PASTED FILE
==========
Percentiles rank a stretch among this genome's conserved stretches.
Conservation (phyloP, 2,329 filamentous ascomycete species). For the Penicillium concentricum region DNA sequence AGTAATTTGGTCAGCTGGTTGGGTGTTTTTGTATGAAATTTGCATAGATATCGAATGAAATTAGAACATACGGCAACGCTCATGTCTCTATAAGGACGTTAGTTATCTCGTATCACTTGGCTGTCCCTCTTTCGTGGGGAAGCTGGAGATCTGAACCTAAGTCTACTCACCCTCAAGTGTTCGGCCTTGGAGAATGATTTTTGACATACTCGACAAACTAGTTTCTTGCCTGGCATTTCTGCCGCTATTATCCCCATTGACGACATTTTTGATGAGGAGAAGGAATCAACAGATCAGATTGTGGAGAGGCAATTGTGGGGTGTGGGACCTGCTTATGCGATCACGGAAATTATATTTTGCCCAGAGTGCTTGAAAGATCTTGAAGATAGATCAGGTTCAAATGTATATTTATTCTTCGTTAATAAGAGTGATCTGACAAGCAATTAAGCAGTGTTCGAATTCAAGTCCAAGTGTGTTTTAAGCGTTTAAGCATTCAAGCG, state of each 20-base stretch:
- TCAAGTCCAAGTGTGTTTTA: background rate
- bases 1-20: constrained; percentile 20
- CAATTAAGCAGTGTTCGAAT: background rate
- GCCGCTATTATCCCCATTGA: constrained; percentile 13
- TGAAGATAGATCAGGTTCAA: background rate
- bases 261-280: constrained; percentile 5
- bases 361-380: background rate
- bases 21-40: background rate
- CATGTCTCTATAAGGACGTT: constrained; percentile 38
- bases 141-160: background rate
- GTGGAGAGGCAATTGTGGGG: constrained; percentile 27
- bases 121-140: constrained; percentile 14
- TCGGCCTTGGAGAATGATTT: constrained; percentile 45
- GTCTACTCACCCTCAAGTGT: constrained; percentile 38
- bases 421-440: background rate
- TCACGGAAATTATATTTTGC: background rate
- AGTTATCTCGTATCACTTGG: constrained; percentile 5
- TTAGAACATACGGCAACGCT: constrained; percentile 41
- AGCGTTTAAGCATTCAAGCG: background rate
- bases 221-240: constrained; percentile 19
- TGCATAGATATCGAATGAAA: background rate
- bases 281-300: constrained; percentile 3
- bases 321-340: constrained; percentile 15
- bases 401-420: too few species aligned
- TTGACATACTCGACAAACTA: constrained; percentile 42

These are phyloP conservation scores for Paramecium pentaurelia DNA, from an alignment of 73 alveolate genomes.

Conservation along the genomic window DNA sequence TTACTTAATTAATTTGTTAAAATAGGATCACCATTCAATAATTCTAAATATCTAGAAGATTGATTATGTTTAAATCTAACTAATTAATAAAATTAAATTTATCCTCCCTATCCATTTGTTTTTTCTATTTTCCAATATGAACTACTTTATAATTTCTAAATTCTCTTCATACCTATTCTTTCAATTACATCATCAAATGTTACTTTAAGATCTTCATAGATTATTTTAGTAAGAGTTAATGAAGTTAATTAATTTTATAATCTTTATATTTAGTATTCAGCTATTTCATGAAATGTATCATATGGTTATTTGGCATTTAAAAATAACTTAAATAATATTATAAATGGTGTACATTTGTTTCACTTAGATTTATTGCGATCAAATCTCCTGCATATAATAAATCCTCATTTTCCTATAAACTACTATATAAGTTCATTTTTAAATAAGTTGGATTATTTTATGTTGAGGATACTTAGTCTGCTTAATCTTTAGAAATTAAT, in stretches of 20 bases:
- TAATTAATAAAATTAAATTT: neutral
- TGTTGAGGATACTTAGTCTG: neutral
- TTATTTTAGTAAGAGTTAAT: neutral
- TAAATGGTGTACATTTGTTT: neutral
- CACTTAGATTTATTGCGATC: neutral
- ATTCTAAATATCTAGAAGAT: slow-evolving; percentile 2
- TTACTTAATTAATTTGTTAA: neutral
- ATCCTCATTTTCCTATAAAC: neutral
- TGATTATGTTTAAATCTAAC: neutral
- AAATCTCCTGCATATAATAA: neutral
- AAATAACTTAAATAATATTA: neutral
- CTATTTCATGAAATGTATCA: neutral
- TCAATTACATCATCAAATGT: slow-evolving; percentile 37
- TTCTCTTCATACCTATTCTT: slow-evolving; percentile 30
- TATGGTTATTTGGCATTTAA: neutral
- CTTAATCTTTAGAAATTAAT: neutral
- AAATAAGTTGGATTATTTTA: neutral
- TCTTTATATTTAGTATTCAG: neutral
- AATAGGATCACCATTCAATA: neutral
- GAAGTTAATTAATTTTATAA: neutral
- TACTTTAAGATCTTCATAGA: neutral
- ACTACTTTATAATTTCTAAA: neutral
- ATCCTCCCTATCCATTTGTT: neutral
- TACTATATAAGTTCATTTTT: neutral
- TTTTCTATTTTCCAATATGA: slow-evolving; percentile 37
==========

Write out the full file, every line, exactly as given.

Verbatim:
Percentiles rank a stretch among this genome's conserved stretches.
Conservation (phyloP, 2,329 filamentous ascomycete species). For the Penicillium concentricum region DNA sequence AGTAATTTGGTCAGCTGGTTGGGTGTTTTTGTATGAAATTTGCATAGATATCGAATGAAATTAGAACATACGGCAACGCTCATGTCTCTATAAGGACGTTAGTTATCTCGTATCACTTGGCTGTCCCTCTTTCGTGGGGAAGCTGGAGATCTGAACCTAAGTCTACTCACCCTCAAGTGTTCGGCCTTGGAGAATGATTTTTGACATACTCGACAAACTAGTTTCTTGCCTGGCATTTCTGCCGCTATTATCCCCATTGACGACATTTTTGATGAGGAGAAGGAATCAACAGATCAGATTGTGGAGAGGCAATTGTGGGGTGTGGGACCTGCTTATGCGATCACGGAAATTATATTTTGCCCAGAGTGCTTGAAAGATCTTGAAGATAGATCAGGTTCAAATGTATATTTATTCTTCGTTAATAAGAGTGATCTGACAAGCAATTAAGCAGTGTTCGAATTCAAGTCCAAGTGTGTTTTAAGCGTTTAAGCATTCAAGCG, state of each 20-base stretch:
- TCAAGTCCAAGTGTGTTTTA: background rate
- bases 1-20: constrained; percentile 20
- CAATTAAGCAGTGTTCGAAT: background rate
- GCCGCTATTATCCCCATTGA: constrained; percentile 13
- TGAAGATAGATCAGGTTCAA: background rate
- bases 261-280: constrained; percentile 5
- bases 361-380: background rate
- bases 21-40: background rate
- CATGTCTCTATAAGGACGTT: constrained; percentile 38
- bases 141-160: background rate
- GTGGAGAGGCAATTGTGGGG: constrained; percentile 27
- bases 121-140: constrained; percentile 14
- TCGGCCTTGGAGAATGATTT: constrained; percentile 45
- GTCTACTCACCCTCAAGTGT: constrained; percentile 38
- bases 421-440: background rate
- TCACGGAAATTATATTTTGC: background rate
- AGTTATCTCGTATCACTTGG: constrained; percentile 5
- TTAGAACATACGGCAACGCT: constrained; percentile 41
- AGCGTTTAAGCATTCAAGCG: background rate
- bases 221-240: constrained; percentile 19
- TGCATAGATATCGAATGAAA: background rate
- bases 281-300: constrained; percentile 3
- bases 321-340: constrained; percentile 15
- bases 401-420: too few species aligned
- TTGACATACTCGACAAACTA: constrained; percentile 42

These are phyloP conservation scores for Paramecium pentaurelia DNA, from an alignment of 73 alveolate genomes.

Conservation along the genomic window DNA sequence TTACTTAATTAATTTGTTAAAATAGGATCACCATTCAATAATTCTAAATATCTAGAAGATTGATTATGTTTAAATCTAACTAATTAATAAAATTAAATTTATCCTCCCTATCCATTTGTTTTTTCTATTTTCCAATATGAACTACTTTATAATTTCTAAATTCTCTTCATACCTATTCTTTCAATTACATCATCAAATGTTACTTTAAGATCTTCATAGATTATTTTAGTAAGAGTTAATGAAGTTAATTAATTTTATAATCTTTATATTTAGTATTCAGCTATTTCATGAAATGTATCATATGGTTATTTGGCATTTAAAAATAACTTAAATAATATTATAAATGGTGTACATTTGTTTCACTTAGATTTATTGCGATCAAATCTCCTGCATATAATAAATCCTCATTTTCCTATAAACTACTATATAAGTTCATTTTTAAATAAGTTGGATTATTTTATGTTGAGGATACTTAGTCTGCTTAATCTTTAGAAATTAAT, in stretches of 20 bases:
- TAATTAATAAAATTAAATTT: neutral
- TGTTGAGGATACTTAGTCTG: neutral
- TTATTTTAGTAAGAGTTAAT: neutral
- TAAATGGTGTACATTTGTTT: neutral
- CACTTAGATTTATTGCGATC: neutral
- ATTCTAAATATCTAGAAGAT: slow-evolving; percentile 2
- TTACTTAATTAATTTGTTAA: neutral
- ATCCTCATTTTCCTATAAAC: neutral
- TGATTATGTTTAAATCTAAC: neutral
- AAATCTCCTGCATATAATAA: neutral
- AAATAACTTAAATAATATTA: neutral
- CTATTTCATGAAATGTATCA: neutral
- TCAATTACATCATCAAATGT: slow-evolving; percentile 37
- TTCTCTTCATACCTATTCTT: slow-evolving; percentile 30
- TATGGTTATTTGGCATTTAA: neutral
- CTTAATCTTTAGAAATTAAT: neutral
- AAATAAGTTGGATTATTTTA: neutral
- TCTTTATATTTAGTATTCAG: neutral
- AATAGGATCACCATTCAATA: neutral
- GAAGTTAATTAATTTTATAA: neutral
- TACTTTAAGATCTTCATAGA: neutral
- ACTACTTTATAATTTCTAAA: neutral
- ATCCTCCCTATCCATTTGTT: neutral
- TACTATATAAGTTCATTTTT: neutral
- TTTTCTATTTTCCAATATGA: slow-evolving; percentile 37